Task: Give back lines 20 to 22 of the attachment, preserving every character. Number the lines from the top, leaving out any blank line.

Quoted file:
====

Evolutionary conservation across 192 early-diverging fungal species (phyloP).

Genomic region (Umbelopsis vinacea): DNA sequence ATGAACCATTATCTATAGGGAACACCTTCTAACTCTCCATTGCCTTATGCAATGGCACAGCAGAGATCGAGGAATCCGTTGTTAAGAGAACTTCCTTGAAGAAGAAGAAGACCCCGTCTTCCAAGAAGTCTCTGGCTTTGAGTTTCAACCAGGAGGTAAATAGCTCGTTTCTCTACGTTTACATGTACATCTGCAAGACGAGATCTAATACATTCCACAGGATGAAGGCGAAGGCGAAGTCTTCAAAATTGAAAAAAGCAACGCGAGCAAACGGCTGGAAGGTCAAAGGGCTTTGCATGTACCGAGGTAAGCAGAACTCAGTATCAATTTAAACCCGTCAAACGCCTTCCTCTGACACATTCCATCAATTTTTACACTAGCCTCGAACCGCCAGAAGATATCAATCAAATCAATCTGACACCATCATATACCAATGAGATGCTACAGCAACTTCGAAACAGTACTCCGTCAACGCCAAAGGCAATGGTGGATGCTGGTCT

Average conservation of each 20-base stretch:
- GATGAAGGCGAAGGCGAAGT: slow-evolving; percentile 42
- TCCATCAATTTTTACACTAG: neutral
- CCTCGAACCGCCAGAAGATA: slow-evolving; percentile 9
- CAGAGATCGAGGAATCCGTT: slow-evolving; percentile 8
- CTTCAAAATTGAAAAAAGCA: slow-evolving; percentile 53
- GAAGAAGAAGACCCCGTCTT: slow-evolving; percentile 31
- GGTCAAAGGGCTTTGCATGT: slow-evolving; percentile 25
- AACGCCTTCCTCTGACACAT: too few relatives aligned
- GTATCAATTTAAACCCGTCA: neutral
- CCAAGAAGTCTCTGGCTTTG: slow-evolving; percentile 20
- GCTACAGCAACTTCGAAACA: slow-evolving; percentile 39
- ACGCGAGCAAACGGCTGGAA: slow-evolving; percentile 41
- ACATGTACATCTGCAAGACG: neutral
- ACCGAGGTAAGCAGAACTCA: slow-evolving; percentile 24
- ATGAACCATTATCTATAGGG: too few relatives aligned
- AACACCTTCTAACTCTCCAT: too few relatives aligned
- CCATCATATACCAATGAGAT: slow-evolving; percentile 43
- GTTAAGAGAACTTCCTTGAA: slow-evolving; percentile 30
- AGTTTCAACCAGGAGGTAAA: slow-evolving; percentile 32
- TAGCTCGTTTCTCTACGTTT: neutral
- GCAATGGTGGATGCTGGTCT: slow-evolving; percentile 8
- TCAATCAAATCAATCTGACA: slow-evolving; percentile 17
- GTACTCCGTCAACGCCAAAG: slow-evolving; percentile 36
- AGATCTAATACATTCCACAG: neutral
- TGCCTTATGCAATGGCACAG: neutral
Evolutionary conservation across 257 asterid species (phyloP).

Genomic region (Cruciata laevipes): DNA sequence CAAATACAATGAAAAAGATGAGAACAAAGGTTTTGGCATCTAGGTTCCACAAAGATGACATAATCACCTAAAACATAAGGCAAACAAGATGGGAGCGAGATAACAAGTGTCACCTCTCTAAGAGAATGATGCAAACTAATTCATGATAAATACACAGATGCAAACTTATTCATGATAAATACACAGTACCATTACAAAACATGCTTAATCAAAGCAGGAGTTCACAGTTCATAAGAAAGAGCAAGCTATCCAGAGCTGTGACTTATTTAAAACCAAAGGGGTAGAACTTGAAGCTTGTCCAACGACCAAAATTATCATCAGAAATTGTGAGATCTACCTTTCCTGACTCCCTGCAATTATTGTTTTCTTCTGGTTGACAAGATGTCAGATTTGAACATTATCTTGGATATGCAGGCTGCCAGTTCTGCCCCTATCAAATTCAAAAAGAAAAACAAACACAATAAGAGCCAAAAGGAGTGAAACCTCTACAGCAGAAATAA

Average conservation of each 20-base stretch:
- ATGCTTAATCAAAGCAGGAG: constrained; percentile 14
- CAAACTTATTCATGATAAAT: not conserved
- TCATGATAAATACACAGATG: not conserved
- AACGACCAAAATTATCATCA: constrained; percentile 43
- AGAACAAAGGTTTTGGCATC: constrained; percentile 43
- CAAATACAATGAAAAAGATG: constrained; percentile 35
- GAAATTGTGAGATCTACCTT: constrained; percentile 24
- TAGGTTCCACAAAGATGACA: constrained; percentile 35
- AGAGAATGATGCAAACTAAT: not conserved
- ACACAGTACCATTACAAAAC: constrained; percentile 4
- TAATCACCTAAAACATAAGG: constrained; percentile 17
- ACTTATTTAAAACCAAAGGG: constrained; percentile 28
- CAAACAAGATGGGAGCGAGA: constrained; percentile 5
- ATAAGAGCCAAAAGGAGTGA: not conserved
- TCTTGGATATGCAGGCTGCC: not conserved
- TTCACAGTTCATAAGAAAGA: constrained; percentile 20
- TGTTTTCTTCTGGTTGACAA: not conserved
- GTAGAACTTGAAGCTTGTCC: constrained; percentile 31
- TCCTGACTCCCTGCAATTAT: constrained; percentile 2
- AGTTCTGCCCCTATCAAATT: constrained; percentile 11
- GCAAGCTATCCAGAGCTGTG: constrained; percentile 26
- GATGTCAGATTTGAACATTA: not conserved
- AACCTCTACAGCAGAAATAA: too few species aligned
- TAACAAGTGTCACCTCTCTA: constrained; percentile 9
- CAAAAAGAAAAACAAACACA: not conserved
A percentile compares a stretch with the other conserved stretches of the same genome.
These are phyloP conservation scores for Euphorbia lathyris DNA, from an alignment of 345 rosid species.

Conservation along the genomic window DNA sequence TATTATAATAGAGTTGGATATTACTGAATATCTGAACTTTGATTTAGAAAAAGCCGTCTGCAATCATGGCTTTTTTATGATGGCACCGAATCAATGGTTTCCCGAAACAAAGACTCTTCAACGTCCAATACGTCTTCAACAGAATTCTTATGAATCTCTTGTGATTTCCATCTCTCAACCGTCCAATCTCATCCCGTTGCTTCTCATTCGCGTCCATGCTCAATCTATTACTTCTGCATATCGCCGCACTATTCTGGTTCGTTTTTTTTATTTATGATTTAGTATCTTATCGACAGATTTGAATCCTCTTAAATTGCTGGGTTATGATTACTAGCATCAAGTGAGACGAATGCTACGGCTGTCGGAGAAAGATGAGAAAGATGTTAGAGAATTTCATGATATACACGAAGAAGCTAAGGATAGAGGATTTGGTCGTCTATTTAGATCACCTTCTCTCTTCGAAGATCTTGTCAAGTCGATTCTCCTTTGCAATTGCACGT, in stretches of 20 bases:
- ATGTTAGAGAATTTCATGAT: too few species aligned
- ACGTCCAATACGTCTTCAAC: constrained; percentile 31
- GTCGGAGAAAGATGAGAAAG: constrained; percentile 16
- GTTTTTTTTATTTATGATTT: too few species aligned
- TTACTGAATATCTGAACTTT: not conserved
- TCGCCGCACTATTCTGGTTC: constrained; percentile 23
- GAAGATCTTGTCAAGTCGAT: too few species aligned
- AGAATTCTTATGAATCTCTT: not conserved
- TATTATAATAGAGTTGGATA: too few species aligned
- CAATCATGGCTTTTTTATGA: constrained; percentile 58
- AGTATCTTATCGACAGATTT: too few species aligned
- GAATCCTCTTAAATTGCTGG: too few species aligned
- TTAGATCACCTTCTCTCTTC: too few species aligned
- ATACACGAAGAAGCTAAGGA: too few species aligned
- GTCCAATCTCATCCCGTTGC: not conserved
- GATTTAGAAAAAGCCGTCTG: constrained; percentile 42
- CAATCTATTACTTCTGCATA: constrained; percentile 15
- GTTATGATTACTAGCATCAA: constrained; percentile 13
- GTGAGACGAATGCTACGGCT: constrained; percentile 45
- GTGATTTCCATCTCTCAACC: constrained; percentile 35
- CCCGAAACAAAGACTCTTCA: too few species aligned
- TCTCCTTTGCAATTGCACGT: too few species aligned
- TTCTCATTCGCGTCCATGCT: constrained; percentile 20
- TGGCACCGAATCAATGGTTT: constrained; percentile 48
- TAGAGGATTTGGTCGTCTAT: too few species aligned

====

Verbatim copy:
- CCATCATATACCAATGAGAT: slow-evolving; percentile 43
- GTTAAGAGAACTTCCTTGAA: slow-evolving; percentile 30
- AGTTTCAACCAGGAGGTAAA: slow-evolving; percentile 32